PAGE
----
Picasso to Julie Mehretu

Things to do, Event spaces Free
4 out of 5 stars
4 out of 5 stars
(1user review)
Picasso to Julie Mehretu
Self Portrait, by Francesco Clemente, 1993, watercolour on Indian paper © The Artist

The unchangeable nature of Room 90, the Department of Print and Drawing’s dark and scholarly exhibition space, does not always work in favour of the temporary exhibitions drawn from its 600-year collection. This impressive display of modern and contemporary drawings, however, fares surprisingly well, though it’s not how we are used to encountering such works on paper in any other institutional context: dimly lit and presented like artefacts or specimens for inspection under glass. The room of cases, in this instance, elicits the sense of being inside a stationary zoetrope, or some other old-world, still very much operational machine, each future revolution engineered to animate another random moment in the story of art.

The chronological ordering highlights some forgotten and curious evolutionary links – between artists, historical styles, ideas and events -- but this is not a survey exhibition and each connection is easily lost within the rhythms of the room and the museum at large. Pen and ink works by influential German expressionists (Israeli-born) Jacob Steinhardt and Ludwig Meidner, pale in comparison with the scratchy brilliance of those they likely influenced: Otto Dix and George Grosz. Given the late Louise Bourgeois’s impression on the moment it seems odd to find her linear ode to tools and materials nestled here amongst drawings by the likes of Magritte and Matisse, but of course it was made in 1947.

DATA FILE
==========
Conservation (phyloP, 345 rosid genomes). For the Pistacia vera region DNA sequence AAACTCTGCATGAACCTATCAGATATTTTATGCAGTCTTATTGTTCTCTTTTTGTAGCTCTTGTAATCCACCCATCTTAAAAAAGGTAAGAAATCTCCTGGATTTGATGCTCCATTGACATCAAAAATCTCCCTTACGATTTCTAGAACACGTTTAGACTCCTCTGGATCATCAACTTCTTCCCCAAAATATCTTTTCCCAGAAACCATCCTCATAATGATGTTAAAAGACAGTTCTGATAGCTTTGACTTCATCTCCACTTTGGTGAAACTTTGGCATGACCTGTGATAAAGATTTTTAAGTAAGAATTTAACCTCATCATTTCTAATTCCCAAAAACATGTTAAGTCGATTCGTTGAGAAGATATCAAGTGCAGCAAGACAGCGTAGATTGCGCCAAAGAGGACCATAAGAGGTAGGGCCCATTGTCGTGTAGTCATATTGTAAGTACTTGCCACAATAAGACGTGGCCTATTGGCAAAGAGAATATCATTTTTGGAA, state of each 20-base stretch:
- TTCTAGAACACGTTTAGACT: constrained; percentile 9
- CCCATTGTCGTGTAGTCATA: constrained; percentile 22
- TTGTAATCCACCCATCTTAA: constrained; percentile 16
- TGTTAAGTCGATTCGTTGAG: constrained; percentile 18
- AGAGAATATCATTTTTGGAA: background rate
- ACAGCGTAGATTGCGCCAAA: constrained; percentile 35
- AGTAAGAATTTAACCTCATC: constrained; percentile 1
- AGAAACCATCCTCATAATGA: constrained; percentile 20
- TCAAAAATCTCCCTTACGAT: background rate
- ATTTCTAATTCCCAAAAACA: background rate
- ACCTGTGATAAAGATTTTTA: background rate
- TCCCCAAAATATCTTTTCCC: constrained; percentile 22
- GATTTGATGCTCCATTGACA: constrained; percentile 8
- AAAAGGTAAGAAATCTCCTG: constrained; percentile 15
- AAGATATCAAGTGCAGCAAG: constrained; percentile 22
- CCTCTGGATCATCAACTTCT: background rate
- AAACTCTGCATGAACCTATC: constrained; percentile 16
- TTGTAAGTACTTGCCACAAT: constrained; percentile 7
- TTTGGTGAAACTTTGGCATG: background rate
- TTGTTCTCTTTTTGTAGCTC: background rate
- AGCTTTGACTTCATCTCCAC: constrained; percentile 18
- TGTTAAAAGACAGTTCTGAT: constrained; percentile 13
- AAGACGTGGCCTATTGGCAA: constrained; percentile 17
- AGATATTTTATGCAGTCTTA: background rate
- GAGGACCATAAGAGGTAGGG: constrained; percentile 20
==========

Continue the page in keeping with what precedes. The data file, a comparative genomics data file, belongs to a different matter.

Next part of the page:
Picasso and New York-based Ethiopian painter Julie Mehretu may neatly book-end this selection, but it's not the examples of their works here that stick in the mind. Rather, the unmistakable aesthetic signatures of Guston and Kline in comparison, say, with a formal charcoal portrait by pop figure Jim Dine. Or the many unconventional elements of a Bonnard watercolour that contribute to its emotionally evocative whole. There are too many significant works to mention, virtually all essential footnotes to the making of art and collections.


Average User Rating

4 / 5

Rating Breakdown

  • 5 star:0
  • 4 star:1
  • 3 star:0
  • 2 star:0
  • 1 star:0
1 person listening